Vampires vs. The Bronx is a tame family friendly film that brings nothing new.
Vampires v.s The Bronx is a supernatural Netflix Original horror comedy for the whole family to enjoy, but is aimed at a young audience. That means that it is rather tame, with no real violence, no blood, no gore but with a social message. It’s about gentrification, and vampires taking over The Bronx which is highly symbolical. But it never gets dire enough, nor serious and the message is brought in a too simplistic way and everything feels very cliche. Not daring or bold enough to be very comical or scary, or urgent this film plays it on the safe side. It will be fun for first time horror fans and serves as a nice gateway scary movie for kids. And that’s how you have to look at it, as an entertaining, not too scary, a mildly funny horror movie for kids.
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Lil Mayor, aka Miguel wants to save Tony’s Bodega, where he and his friends Luis and Bobby practically grew up. The whole neighborhood is bought by a development company called Murnau Properties and the shops are turned into hipster shops. But it gets much more sinister when Miguel finds out that this company in fact is run by vampires. Luckily Luis knows everything about vampires and while nobody believes them, they want to fight back to save their neighborhood.
Why you should watch it
Vampires vs. The Bronx is a very family friendly horror film. With no blood, gore or real violence, except for killing vampires, this film makes a fine gateway horror for the whole family to watch together.
The three boys are three different characters and a bit of the life in the Bronx is shown, but mostly the dark and dangerous side of it. They already had to deal with gangs who want to enroll them, but now they have to fight off vampires too. There’s no side to the story that shows why Miguel desperately wants to save the neighborhood. Only Tony’s Bodega, their friend is singled out as a good guy and a good place. So it only shows one side of the Bronx. It doesn’t show the importance of community, how this community feels and looks like, only at the end, when they stand together.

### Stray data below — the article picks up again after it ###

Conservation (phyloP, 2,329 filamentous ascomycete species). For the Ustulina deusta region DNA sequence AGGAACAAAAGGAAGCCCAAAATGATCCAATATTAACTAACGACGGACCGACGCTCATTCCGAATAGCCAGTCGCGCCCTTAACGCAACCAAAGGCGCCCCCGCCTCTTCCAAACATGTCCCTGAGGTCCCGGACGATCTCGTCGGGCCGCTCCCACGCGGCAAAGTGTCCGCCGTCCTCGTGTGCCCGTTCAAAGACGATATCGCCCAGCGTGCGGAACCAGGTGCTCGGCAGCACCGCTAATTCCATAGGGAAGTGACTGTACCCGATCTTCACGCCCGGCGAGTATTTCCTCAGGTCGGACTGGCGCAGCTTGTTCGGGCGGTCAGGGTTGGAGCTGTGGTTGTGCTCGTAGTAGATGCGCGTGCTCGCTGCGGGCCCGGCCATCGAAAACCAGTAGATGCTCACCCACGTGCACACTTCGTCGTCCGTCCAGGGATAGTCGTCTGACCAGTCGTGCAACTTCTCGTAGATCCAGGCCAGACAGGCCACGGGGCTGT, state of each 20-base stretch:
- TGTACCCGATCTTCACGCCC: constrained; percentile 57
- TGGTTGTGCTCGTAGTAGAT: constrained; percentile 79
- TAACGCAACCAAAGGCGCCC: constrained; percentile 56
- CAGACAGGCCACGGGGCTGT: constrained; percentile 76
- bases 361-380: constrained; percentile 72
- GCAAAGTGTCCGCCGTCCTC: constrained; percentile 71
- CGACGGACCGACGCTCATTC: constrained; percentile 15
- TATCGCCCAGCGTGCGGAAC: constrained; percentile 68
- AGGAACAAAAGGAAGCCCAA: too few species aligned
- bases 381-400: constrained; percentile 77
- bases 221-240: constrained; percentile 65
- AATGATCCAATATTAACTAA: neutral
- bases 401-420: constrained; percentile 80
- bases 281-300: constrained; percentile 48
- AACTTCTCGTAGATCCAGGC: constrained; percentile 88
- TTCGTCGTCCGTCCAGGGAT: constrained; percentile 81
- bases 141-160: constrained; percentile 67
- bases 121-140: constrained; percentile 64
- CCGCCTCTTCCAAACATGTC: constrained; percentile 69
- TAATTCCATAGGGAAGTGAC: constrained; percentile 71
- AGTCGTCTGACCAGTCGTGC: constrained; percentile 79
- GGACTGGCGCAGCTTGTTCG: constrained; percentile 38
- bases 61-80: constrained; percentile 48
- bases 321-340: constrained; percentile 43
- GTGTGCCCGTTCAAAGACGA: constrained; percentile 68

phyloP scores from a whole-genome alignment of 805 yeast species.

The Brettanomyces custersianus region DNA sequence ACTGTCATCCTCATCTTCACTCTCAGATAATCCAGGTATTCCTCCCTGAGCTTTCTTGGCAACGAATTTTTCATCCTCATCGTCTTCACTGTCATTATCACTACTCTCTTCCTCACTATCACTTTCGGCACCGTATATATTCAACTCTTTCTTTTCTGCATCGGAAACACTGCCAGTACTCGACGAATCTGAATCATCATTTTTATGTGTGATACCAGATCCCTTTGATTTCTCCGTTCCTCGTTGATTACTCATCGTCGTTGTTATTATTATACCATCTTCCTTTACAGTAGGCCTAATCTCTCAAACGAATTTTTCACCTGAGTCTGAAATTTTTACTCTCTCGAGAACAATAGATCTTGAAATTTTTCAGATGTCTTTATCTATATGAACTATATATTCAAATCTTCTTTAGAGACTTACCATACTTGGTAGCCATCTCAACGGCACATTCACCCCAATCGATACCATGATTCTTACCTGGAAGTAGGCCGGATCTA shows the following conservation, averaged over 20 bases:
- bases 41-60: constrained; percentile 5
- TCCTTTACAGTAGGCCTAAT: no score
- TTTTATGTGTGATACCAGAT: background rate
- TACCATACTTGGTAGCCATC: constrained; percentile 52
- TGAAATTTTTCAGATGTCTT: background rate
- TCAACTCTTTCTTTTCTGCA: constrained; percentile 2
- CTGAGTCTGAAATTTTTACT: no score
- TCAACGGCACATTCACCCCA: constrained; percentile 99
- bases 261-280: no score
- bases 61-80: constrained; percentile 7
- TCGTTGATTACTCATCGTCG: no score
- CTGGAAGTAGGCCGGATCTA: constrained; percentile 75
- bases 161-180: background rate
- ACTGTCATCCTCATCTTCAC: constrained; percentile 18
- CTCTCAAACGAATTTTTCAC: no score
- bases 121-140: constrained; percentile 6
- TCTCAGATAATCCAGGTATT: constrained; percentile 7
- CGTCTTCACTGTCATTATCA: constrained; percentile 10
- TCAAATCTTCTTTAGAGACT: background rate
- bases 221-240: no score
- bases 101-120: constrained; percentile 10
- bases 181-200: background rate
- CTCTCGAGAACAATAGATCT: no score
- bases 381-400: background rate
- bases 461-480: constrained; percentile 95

The story is solid, but also a bit tame. Everything happens as it should be and there’s no real surprise to bring something new and fresh to the vampire genre. The vampires look like Buffy’s vampires but don’t feel that threatening at all. Their motive to take over the Bronx addresses social commentary and is very relevant, but doesn’t feel stressing enough. The structure is conventional and will therefore not be enjoyable enough for die hard horror fans. It’s all very predictable.
But the three boys and Rita do make it a fun watch. They have the feel of the Goonies or Stranger Things, but aren’t able to bring it to an emotional level. The story stays too superficial and doesn’t invest in its characters enough. This could have been epic, very funny or scary, but it never does. It plays it too much on the safe side to stand out of the crowd. Also the ending isn’t that epic, but rather underwhelming.
Vampires vs. The Bronx is still entertaining and worth a watch, if you know what to expect.
My favorite part
Rita was a surprising character. When she joined the group it felt more complete. It is therefore a shame she wasn’t in more scenes and more actively involved. She changed the dynamics so that it became more playful.
Entertainment factor: ★★★☆☆
Cast and crew
Vampires vs. The Bronx is directed and written by Osmany Rodriguez and cowritten by Blaise Hemingway. It stars Jaden Michael (Miguel Martinez), Gregory Diaz IV (Luis Acosta), Gerald W. Jones III (Bobby Walker), Coco Jones (Rita), Joel “The Kid Mero” Martinez (Tony), Imani Lewis (Gloria), Sarah Gadon (Vivian) and Shea Whigham (Frank Polidori).
Duration: 85 minutes. Music: Brooke Blair, Will Blair. Cinematography: Blake McClure. Edited by: Sara Shaw. Produced by: Erin David, Lorne Michaels. Production companies: Broadway Video, Caviar. Distributed by: Netflix.